The Welfare of the Child

In determining the ethical acceptability of any reproductive technology, it is necessary to consider the welfare of the child being created. There are two main strands to this argument, concerning physical harm and psychological harm.


In terms of physical harm, it is argued that because the risks of PGD remain unclear, and because testing does not benefit the embryo itself, tissue typing may be ethically impermissible.[8] However, the same risks are involved in PGD testing for disability; if such risks are accepted to screen out disability, then those risks should also be justified to save a life. Additionally, Sheldon and Wilkinson point out that PGD testing for disability does not benefit the embryo, since it is used to select an embryo that does not have a disability in the first place; it is simply an information tool.[9] Since PGD testing for disability is permissible, tissue typing cannot be argued to be impermissible on the grounds of physical risk and a lack of benefit to the embryo.


Alternatively, it is claimed that the potential psychological harm to the child from knowing that they were a saviour sibling is sufficient to prohibit the practice. The concern here is that if the child knows they were conceived not because of their parent’s desire to have another child, but to save their sibling, it might induce feelings of not being wanted. In addition to being a merely speculative problem, the virtue ethics response to this concern highlights the loving motives of parents who opt for tissue typing; ‘the fact that the parents are willing to conceive another child to protect the first suggests that they are highly committed to the well-being of their children, and that they will value the second child for its own sake as well’.[10]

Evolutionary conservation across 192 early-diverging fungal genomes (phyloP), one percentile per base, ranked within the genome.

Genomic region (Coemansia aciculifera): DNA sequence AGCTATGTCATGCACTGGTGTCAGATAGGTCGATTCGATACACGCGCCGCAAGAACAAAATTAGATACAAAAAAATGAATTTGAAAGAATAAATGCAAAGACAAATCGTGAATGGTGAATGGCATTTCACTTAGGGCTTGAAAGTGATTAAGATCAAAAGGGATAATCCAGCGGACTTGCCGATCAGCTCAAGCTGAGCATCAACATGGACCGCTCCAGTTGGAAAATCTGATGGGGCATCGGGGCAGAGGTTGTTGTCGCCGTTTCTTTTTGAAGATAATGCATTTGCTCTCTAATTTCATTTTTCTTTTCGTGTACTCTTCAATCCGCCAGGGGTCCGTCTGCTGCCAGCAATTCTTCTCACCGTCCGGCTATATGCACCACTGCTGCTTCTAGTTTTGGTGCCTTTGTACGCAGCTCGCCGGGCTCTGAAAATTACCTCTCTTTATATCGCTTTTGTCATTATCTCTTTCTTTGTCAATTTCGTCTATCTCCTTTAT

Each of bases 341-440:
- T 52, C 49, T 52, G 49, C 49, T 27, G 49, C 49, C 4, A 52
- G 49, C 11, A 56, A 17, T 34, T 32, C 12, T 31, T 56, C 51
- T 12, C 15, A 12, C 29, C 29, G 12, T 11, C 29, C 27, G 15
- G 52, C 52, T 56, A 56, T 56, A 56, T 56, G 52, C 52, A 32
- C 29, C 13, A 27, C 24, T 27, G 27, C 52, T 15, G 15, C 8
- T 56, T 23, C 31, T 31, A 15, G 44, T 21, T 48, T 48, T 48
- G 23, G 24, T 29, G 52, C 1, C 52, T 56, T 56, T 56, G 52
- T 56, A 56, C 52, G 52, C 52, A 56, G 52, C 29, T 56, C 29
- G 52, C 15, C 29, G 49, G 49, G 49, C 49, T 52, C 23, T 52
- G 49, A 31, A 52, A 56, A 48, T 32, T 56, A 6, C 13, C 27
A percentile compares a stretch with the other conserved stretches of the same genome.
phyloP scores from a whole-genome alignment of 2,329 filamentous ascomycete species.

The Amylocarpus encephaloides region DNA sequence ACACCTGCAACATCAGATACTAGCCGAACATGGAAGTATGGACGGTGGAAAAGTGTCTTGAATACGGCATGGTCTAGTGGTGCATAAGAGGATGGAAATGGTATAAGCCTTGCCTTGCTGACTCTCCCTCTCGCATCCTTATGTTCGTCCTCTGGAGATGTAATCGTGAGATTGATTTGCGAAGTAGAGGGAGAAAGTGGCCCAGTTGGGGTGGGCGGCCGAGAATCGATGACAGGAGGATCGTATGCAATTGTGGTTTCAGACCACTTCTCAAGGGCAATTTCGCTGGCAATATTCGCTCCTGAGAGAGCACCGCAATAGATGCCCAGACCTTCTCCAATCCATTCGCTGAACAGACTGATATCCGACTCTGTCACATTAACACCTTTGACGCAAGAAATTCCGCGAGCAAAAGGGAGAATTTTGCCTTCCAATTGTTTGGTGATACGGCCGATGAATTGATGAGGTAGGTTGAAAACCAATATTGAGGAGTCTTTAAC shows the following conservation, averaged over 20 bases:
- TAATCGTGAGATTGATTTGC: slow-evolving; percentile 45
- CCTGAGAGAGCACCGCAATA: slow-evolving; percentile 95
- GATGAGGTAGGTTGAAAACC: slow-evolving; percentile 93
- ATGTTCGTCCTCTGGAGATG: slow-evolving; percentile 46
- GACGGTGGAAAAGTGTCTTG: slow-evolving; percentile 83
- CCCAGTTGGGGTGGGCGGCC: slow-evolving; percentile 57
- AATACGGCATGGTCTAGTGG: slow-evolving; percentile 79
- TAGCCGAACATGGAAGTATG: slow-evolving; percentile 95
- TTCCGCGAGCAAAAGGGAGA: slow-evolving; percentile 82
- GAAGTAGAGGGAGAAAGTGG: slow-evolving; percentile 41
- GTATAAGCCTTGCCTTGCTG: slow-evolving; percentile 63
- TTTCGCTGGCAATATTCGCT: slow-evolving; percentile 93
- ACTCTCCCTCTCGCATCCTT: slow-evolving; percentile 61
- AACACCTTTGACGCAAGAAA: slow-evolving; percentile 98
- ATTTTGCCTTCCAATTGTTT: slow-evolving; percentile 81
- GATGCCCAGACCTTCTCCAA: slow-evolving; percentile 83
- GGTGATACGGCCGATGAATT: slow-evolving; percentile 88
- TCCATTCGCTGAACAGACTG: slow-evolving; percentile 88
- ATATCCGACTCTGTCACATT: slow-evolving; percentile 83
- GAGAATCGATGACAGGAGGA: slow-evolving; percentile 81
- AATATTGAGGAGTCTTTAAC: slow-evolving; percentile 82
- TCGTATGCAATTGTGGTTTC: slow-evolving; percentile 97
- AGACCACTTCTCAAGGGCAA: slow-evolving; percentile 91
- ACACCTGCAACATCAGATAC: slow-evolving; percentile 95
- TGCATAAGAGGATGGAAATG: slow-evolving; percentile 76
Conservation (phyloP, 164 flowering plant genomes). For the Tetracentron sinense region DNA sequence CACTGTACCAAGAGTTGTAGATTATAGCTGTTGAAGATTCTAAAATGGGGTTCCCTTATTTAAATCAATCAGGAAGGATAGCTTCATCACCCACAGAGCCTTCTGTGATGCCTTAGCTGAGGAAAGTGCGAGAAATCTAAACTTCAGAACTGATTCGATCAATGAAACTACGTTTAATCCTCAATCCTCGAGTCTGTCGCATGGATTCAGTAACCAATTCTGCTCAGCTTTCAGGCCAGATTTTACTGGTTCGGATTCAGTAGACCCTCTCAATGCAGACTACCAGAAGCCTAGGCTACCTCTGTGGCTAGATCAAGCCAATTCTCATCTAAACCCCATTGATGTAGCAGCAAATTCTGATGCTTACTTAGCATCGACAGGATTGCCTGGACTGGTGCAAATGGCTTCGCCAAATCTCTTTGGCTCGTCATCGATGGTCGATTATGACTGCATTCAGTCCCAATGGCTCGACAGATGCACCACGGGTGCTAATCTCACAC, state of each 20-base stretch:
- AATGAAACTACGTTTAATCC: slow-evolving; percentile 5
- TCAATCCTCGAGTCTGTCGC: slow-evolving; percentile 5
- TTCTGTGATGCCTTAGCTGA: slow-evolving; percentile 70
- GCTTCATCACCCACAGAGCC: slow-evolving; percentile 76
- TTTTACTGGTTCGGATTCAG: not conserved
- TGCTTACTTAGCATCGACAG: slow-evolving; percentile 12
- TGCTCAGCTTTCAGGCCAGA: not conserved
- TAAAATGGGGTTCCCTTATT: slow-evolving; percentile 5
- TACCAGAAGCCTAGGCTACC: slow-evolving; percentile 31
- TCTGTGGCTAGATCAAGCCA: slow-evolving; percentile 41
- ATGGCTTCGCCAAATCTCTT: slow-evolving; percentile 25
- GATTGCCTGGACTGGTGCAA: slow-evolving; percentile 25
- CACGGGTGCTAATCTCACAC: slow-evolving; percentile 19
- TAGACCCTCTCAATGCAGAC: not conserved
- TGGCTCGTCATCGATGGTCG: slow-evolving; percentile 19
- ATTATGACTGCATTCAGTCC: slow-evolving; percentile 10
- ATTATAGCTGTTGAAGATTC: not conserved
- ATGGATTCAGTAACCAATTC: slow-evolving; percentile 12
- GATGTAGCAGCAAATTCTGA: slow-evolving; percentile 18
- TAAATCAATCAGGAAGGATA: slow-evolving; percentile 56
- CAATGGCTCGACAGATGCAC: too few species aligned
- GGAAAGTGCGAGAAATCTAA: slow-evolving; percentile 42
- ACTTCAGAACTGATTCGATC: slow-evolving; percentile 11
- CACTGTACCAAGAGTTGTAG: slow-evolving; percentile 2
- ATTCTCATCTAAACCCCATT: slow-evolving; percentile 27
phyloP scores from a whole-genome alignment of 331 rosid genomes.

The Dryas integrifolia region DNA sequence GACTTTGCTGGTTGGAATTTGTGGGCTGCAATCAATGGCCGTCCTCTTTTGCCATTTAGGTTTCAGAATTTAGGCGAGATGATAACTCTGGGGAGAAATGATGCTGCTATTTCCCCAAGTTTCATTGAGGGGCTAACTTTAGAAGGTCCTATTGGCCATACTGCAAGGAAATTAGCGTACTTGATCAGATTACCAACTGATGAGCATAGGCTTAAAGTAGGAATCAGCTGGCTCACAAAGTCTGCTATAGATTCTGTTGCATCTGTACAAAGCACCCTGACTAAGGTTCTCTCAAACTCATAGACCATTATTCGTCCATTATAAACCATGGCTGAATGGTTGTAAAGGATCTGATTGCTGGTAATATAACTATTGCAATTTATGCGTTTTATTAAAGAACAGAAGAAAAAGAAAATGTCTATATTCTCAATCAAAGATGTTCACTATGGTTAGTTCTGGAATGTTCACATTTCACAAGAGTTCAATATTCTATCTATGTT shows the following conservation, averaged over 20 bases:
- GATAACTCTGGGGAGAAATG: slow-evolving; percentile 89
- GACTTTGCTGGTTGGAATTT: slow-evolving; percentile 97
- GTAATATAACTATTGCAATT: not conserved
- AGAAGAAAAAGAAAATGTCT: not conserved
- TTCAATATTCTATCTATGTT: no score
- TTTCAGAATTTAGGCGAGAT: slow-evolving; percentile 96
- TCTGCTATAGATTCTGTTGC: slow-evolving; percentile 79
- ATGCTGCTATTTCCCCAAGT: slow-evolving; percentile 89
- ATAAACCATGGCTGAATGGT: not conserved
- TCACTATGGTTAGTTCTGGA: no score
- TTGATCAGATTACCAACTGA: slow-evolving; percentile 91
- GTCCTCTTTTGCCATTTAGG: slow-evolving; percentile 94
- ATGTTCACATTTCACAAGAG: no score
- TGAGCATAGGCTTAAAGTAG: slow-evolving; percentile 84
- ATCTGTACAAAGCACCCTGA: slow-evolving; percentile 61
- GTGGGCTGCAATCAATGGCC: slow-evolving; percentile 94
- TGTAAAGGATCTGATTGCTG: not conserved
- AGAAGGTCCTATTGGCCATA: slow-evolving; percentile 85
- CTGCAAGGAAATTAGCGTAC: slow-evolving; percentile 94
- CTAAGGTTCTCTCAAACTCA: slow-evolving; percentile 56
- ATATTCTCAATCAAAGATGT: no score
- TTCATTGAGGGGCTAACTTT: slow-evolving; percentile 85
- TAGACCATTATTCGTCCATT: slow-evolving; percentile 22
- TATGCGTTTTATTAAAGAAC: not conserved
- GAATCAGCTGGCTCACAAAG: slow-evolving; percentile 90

Therefore, the potential risks to the embryo and future child are not sufficient to warrant a ban on tissue typing. Moreover, even if the risks were proven, it could be argued that tissue typing should be permissible nonetheless. As per a utilitarian view, the potential benefits for the sick child are so significant that they justify the minimal risks to the future child.



Slippery Slope

The premise for this opposition is that permitting tissue typing would eventually lead to permitting ‘designer babies’. The ethics of ‘designer babies’ will not be discussed here, but for argument’s sake, it will be assumed that such practices are ethically impermissible. The criticism, as voiced in the Quintavalle litigation, is that ‘the new technique is a dangerous first step towards allowing parents to use embryo testing to choose other characteristics of the baby, such as eye colour and sex’.[11]